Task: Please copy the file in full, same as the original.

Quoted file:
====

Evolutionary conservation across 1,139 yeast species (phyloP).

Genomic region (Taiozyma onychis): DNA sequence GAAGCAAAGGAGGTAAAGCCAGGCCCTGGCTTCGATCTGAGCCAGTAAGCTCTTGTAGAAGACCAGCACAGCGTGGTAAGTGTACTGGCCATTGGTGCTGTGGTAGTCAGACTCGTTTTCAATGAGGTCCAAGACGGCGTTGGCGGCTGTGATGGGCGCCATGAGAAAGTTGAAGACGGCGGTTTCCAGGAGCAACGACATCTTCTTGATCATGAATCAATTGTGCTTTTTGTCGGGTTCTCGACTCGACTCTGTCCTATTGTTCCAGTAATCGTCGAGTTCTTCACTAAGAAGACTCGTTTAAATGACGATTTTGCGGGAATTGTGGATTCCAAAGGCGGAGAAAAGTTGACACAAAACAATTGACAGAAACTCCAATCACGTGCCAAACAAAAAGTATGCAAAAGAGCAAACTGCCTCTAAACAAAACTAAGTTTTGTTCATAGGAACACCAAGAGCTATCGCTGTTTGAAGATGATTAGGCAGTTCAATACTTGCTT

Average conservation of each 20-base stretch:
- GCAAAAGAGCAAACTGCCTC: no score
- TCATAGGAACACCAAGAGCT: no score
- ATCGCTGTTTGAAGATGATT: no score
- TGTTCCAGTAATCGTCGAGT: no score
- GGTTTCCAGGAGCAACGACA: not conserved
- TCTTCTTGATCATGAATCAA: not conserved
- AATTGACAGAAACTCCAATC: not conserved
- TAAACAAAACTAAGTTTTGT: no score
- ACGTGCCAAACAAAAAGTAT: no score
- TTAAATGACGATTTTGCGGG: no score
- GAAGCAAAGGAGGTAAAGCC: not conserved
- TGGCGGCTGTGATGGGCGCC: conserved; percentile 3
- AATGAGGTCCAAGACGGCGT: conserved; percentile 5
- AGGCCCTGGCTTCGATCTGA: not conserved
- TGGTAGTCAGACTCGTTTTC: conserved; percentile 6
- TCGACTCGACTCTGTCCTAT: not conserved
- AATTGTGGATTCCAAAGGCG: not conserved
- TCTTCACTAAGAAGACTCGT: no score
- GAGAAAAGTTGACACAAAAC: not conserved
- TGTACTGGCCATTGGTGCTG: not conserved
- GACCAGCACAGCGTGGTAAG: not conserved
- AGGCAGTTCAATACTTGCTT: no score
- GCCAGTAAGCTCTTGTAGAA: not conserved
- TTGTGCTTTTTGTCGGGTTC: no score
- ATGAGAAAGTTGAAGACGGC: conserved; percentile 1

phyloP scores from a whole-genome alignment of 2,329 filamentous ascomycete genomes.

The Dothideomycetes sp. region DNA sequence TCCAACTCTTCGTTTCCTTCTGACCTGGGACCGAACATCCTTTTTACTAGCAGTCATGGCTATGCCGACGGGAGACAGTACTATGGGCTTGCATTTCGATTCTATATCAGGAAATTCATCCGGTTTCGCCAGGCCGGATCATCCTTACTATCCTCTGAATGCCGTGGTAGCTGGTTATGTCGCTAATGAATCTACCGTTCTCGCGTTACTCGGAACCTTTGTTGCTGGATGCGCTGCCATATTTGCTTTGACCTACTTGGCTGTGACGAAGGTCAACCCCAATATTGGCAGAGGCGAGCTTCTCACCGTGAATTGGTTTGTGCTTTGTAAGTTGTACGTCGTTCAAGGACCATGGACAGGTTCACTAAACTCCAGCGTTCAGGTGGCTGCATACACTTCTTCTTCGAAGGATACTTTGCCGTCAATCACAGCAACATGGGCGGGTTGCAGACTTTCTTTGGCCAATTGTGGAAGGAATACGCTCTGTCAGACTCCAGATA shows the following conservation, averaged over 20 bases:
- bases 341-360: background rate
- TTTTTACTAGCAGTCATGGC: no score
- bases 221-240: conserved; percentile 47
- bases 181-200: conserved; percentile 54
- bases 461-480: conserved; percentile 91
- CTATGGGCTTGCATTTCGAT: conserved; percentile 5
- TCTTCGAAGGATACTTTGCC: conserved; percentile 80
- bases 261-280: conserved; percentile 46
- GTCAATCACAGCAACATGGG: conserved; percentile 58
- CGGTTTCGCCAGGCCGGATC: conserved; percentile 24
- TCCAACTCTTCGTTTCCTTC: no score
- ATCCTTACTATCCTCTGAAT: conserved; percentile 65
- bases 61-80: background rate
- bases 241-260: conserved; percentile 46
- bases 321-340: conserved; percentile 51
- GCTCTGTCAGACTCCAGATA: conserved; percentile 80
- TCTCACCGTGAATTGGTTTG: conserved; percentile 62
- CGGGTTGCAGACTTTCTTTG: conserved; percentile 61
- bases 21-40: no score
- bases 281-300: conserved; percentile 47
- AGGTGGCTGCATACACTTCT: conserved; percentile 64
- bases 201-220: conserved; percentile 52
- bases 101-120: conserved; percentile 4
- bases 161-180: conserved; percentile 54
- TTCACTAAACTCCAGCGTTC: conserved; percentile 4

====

Evolutionary conservation across 1,139 yeast species (phyloP).

Genomic region (Taiozyma onychis): DNA sequence GAAGCAAAGGAGGTAAAGCCAGGCCCTGGCTTCGATCTGAGCCAGTAAGCTCTTGTAGAAGACCAGCACAGCGTGGTAAGTGTACTGGCCATTGGTGCTGTGGTAGTCAGACTCGTTTTCAATGAGGTCCAAGACGGCGTTGGCGGCTGTGATGGGCGCCATGAGAAAGTTGAAGACGGCGGTTTCCAGGAGCAACGACATCTTCTTGATCATGAATCAATTGTGCTTTTTGTCGGGTTCTCGACTCGACTCTGTCCTATTGTTCCAGTAATCGTCGAGTTCTTCACTAAGAAGACTCGTTTAAATGACGATTTTGCGGGAATTGTGGATTCCAAAGGCGGAGAAAAGTTGACACAAAACAATTGACAGAAACTCCAATCACGTGCCAAACAAAAAGTATGCAAAAGAGCAAACTGCCTCTAAACAAAACTAAGTTTTGTTCATAGGAACACCAAGAGCTATCGCTGTTTGAAGATGATTAGGCAGTTCAATACTTGCTT

Average conservation of each 20-base stretch:
- GCAAAAGAGCAAACTGCCTC: no score
- TCATAGGAACACCAAGAGCT: no score
- ATCGCTGTTTGAAGATGATT: no score
- TGTTCCAGTAATCGTCGAGT: no score
- GGTTTCCAGGAGCAACGACA: not conserved
- TCTTCTTGATCATGAATCAA: not conserved
- AATTGACAGAAACTCCAATC: not conserved
- TAAACAAAACTAAGTTTTGT: no score
- ACGTGCCAAACAAAAAGTAT: no score
- TTAAATGACGATTTTGCGGG: no score
- GAAGCAAAGGAGGTAAAGCC: not conserved
- TGGCGGCTGTGATGGGCGCC: conserved; percentile 3
- AATGAGGTCCAAGACGGCGT: conserved; percentile 5
- AGGCCCTGGCTTCGATCTGA: not conserved
- TGGTAGTCAGACTCGTTTTC: conserved; percentile 6
- TCGACTCGACTCTGTCCTAT: not conserved
- AATTGTGGATTCCAAAGGCG: not conserved
- TCTTCACTAAGAAGACTCGT: no score
- GAGAAAAGTTGACACAAAAC: not conserved
- TGTACTGGCCATTGGTGCTG: not conserved
- GACCAGCACAGCGTGGTAAG: not conserved
- AGGCAGTTCAATACTTGCTT: no score
- GCCAGTAAGCTCTTGTAGAA: not conserved
- TTGTGCTTTTTGTCGGGTTC: no score
- ATGAGAAAGTTGAAGACGGC: conserved; percentile 1

phyloP scores from a whole-genome alignment of 2,329 filamentous ascomycete genomes.

The Dothideomycetes sp. region DNA sequence TCCAACTCTTCGTTTCCTTCTGACCTGGGACCGAACATCCTTTTTACTAGCAGTCATGGCTATGCCGACGGGAGACAGTACTATGGGCTTGCATTTCGATTCTATATCAGGAAATTCATCCGGTTTCGCCAGGCCGGATCATCCTTACTATCCTCTGAATGCCGTGGTAGCTGGTTATGTCGCTAATGAATCTACCGTTCTCGCGTTACTCGGAACCTTTGTTGCTGGATGCGCTGCCATATTTGCTTTGACCTACTTGGCTGTGACGAAGGTCAACCCCAATATTGGCAGAGGCGAGCTTCTCACCGTGAATTGGTTTGTGCTTTGTAAGTTGTACGTCGTTCAAGGACCATGGACAGGTTCACTAAACTCCAGCGTTCAGGTGGCTGCATACACTTCTTCTTCGAAGGATACTTTGCCGTCAATCACAGCAACATGGGCGGGTTGCAGACTTTCTTTGGCCAATTGTGGAAGGAATACGCTCTGTCAGACTCCAGATA shows the following conservation, averaged over 20 bases:
- bases 341-360: background rate
- TTTTTACTAGCAGTCATGGC: no score
- bases 221-240: conserved; percentile 47
- bases 181-200: conserved; percentile 54
- bases 461-480: conserved; percentile 91
- CTATGGGCTTGCATTTCGAT: conserved; percentile 5
- TCTTCGAAGGATACTTTGCC: conserved; percentile 80
- bases 261-280: conserved; percentile 46
- GTCAATCACAGCAACATGGG: conserved; percentile 58
- CGGTTTCGCCAGGCCGGATC: conserved; percentile 24
- TCCAACTCTTCGTTTCCTTC: no score
- ATCCTTACTATCCTCTGAAT: conserved; percentile 65
- bases 61-80: background rate
- bases 241-260: conserved; percentile 46
- bases 321-340: conserved; percentile 51
- GCTCTGTCAGACTCCAGATA: conserved; percentile 80
- TCTCACCGTGAATTGGTTTG: conserved; percentile 62
- CGGGTTGCAGACTTTCTTTG: conserved; percentile 61
- bases 21-40: no score
- bases 281-300: conserved; percentile 47
- AGGTGGCTGCATACACTTCT: conserved; percentile 64
- bases 201-220: conserved; percentile 52
- bases 101-120: conserved; percentile 4
- bases 161-180: conserved; percentile 54
- TTCACTAAACTCCAGCGTTC: conserved; percentile 4